We construct new robust and efficient preconditioned generalized minimal residual solvers for the monolithic linear systems of algebraic equations arising from the finite element discretization and Newton's linearization of the fully coupled fluid–structure interaction system of partial differential equations in the arbitrary Lagrangian–Eulerian formulation. We admit both linear elastic and nonlinear hyperelastic materials in the solid model and cover a large range of flows, for example, water, blood, and air, with highly varying density. The preconditioner is constructed in form of
, where
,
, and
are proper approximations to the matrices *L*, *D*, and *U* in the *LDU* block factorization of the fully coupled system matrix, respectively. The inverse of the corresponding Schur complement is approximated by applying a few cycles of a special class of algebraic multigrid methods to the perturbed fluid sub-problem, which is obtained by modifying corresponding entries in the original fluid matrix with an explicitly constructed approximation to the exact perturbation coming from the sparse matrix–matrix multiplications. The numerical studies presented impressively demonstrate the robustness and the efficiency of the preconditioner proposed in the paper. Copyright © 2016 John Wiley & Sons, Ltd.

We introduce Lagrange extraction and projection that link a *C*^{0} nodal basis with a smooth B-spline basis. Our technology is equivalent to Bézier extraction and projection but offers an alternative implementation based on the interpolatory property of nodal basis functions. The Lagrange extraction operator can be constructed by simply evaluating B-spline basis functions at nodal points and eliminates the need for introducing Bernstein polynomials as new shape functions. The Lagrange projection operator is defined as the inverse of the Lagrange extraction operator and directly relates function values at nodal points to element-level B-spline coefficients of a local interpolant. For geometries based on polynomial B-splines, our technology allows the implementation of isogeometric analysis in standard nodal finite element codes with simple algorithms and minimal intrusion. Copyright © 2016 John Wiley & Sons, Ltd.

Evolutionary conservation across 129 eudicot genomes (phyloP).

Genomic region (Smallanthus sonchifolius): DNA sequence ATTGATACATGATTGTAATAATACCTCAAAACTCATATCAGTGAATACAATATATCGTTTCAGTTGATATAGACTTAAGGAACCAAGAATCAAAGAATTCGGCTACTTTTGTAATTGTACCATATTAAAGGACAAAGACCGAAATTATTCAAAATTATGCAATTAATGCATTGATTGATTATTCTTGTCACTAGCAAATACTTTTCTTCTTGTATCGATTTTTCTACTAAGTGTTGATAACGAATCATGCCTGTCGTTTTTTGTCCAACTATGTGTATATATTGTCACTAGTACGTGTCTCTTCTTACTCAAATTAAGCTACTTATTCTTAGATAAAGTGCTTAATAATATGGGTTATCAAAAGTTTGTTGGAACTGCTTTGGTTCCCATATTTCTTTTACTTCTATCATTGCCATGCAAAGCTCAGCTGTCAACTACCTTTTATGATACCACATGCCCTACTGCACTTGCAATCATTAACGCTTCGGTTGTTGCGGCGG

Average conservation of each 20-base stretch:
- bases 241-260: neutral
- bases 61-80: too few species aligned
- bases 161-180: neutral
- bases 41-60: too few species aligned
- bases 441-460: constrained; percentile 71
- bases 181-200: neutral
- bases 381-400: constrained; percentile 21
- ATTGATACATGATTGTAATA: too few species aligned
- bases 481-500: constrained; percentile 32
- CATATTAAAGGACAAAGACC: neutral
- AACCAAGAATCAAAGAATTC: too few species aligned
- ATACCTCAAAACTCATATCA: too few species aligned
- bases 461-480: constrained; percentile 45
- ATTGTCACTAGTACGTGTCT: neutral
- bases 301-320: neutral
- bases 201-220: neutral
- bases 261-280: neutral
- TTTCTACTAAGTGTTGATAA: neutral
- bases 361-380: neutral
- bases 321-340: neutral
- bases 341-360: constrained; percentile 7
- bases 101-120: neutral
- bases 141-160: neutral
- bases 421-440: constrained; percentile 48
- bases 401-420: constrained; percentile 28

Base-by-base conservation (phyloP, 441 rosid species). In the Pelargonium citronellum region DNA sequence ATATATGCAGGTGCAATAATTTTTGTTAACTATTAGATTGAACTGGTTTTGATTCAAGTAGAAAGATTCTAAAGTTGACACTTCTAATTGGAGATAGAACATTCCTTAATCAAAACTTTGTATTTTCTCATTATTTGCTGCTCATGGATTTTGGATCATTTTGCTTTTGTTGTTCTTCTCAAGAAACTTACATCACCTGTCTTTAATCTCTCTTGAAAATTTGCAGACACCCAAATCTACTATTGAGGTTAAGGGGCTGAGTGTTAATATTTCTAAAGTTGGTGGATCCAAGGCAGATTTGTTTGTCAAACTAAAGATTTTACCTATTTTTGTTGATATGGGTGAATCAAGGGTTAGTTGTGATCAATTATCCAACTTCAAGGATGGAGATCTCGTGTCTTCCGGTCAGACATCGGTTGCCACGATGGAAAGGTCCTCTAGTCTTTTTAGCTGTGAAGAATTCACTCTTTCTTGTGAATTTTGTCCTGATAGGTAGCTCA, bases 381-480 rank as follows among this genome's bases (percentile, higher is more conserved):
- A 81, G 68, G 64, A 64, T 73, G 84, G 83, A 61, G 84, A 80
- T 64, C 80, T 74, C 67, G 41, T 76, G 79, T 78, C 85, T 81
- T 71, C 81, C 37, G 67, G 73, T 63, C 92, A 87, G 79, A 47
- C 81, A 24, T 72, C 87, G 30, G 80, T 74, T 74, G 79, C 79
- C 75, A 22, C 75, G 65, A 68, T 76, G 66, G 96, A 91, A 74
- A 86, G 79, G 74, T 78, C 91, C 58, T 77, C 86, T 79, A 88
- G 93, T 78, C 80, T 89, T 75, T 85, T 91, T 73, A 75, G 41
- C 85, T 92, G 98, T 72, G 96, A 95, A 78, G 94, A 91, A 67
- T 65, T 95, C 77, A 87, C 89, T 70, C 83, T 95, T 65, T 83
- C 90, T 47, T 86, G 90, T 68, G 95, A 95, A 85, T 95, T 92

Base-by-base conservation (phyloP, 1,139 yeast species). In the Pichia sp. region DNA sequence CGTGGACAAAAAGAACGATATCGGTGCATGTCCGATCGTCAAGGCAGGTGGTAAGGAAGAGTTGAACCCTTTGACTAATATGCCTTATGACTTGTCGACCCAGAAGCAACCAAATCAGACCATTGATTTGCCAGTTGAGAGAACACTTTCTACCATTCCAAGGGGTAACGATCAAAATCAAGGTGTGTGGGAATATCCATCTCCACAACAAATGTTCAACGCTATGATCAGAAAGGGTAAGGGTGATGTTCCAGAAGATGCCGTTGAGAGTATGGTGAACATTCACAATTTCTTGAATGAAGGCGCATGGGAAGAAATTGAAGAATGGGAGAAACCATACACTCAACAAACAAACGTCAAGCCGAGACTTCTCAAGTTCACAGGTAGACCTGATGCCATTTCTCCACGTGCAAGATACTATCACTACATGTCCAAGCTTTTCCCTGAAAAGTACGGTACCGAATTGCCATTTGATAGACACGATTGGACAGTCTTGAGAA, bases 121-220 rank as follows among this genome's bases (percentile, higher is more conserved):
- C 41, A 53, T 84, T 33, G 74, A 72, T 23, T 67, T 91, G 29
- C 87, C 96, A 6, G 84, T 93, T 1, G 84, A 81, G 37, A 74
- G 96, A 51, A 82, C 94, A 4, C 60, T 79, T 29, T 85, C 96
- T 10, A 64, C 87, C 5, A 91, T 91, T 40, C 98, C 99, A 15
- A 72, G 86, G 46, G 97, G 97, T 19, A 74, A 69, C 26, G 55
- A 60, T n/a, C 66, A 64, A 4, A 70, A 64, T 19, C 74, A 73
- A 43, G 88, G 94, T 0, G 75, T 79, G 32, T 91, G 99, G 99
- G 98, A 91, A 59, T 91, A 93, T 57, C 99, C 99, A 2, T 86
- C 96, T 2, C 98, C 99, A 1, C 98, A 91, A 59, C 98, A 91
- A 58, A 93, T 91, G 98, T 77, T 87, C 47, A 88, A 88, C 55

Linear buckling constraints are important in structural topology optimization for obtaining designs that can support the required loads without failure. During the optimization process, the critical buckling eigenmode can change; this poses a challenge to gradient-based optimization and can require the computation of a large number of linear buckling eigenmodes. This is potentially both computationally difficult to achieve and prohibitively expensive. In this paper, we motivate the need for a large number of linear buckling modes and show how several features of the block Jacobi conjugate gradient (BJCG) eigenvalue method, including optimal shift estimates, the reuse of eigenvectors, adaptive eigenvector tolerances and multiple shifts, can be used to efficiently and robustly compute a large number of buckling eigenmodes. This paper also introduces linear buckling constraints for level-set topology optimization. In our approach, the velocity function is defined as a weighted sum of the shape sensitivities for the objective and constraint functions. The weights are found by solving an optimization sub-problem to reduce the mass while maintaining feasibility of the buckling constraints. The effectiveness of this approach in combination with the BJCG method is demonstrated using a 3D optimization problem. Copyright © 2016 John Wiley & Sons, Ltd.

A method is proposed to compute the response of highly heterogeneous structures by constructing homogenized models when no scale separation can be assumed. The technique is based on an extended homogenization scheme where the averaging operators are replaced by linear filters to cut off fine scale fluctuations, while maintaining locally varying mechanical fields with larger wavelength. As a result, the constitutive law at an intermediate scale, called mesoscale, arises to be naturally nonlocal by construction, where the kernel operator is fully constructed by computations on the unit cell associated with the microstructure. A displacement-based numerical strategy is developed to implement the technique in a classical finite element framework and does not require higher-order elements. The methodology is applied to construct simplified models of heterogeneous structures subjected to loads, which have a characteristic wavelength comparable with the dimensions of the heterogeneities or in presence of strong strain localization as in cracked heterogeneous structures. Copyright © 2016 John Wiley & Sons, Ltd.